Check out HERE to see which countries were in on the take from Saddam Hussein.
The United States may have been wrong about Saddam's weapon stockpiles, but it was on target that sanctions were collapsing and that the U.N. could not prevent Iraq from rebuilding its weapons of mass destruction (WMD) capabilities.
Had the Coalition not liberated Iraq, Saddam would soon have been free to menace the Middle East again — and WMD-armed as well. All he needed was more time — which the U.N. and Saddam's Coalition of the Bribed were willing to give....
The key was the U.N. Oil-for-Food program, which went operational in late 1996 — and, as Duelfer reports, was soon corrupted. It permitted Saddam to sell oil, with U.N. workers supposedly ensuring that the proceeds went only for imported "humanitarian goods," such as food and medicines. Instead, says Duelfer, Saddam was able to earn billions of dollars covertly and use the funds to buy influence and preserve his WMD ambitions.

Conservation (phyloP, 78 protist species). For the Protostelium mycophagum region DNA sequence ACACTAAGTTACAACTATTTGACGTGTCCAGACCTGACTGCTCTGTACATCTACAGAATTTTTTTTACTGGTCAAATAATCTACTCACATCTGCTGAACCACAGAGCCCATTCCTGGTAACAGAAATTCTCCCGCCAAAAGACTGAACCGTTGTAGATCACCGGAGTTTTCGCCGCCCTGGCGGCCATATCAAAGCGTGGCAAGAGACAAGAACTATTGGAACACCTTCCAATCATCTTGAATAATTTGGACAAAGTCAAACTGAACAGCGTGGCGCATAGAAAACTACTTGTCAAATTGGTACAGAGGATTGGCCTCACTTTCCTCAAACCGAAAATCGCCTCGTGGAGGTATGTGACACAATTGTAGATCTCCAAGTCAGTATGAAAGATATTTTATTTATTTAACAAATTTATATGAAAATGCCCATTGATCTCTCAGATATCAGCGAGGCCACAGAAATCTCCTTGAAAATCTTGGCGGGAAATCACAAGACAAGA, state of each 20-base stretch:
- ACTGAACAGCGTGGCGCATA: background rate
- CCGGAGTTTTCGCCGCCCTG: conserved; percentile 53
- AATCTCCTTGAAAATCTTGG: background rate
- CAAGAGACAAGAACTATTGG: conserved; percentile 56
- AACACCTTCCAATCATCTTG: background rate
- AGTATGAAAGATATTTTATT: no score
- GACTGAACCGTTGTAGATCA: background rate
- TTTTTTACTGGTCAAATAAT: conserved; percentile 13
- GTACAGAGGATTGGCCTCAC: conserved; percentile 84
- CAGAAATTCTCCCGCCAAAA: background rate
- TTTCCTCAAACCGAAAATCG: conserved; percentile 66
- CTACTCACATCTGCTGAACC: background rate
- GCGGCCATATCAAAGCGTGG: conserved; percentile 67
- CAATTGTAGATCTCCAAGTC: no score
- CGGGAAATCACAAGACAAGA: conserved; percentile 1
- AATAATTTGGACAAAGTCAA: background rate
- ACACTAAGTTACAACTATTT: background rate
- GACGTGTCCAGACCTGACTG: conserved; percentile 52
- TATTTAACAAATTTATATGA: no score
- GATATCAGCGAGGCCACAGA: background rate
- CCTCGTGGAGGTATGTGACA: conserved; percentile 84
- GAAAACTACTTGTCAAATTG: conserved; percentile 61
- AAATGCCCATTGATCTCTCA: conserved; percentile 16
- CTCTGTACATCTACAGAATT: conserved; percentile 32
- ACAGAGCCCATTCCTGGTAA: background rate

Duelfer estimates Saddam raked in $11 billion in illicit earnings while under U.N. sanctions from the early '90s to 2003. Direct Oil-for-Food kickbacks alone pulled in $2 billion. The program's head — Benon Sevan, a lifelong U.N. staffer — was himself on the take, Duelfer reports, paid via companies that he recommended, such as the Panama-registered African Middle East Petroleum Company.
Can you guess which countries were in on Saddam's coalition??
Post a Comment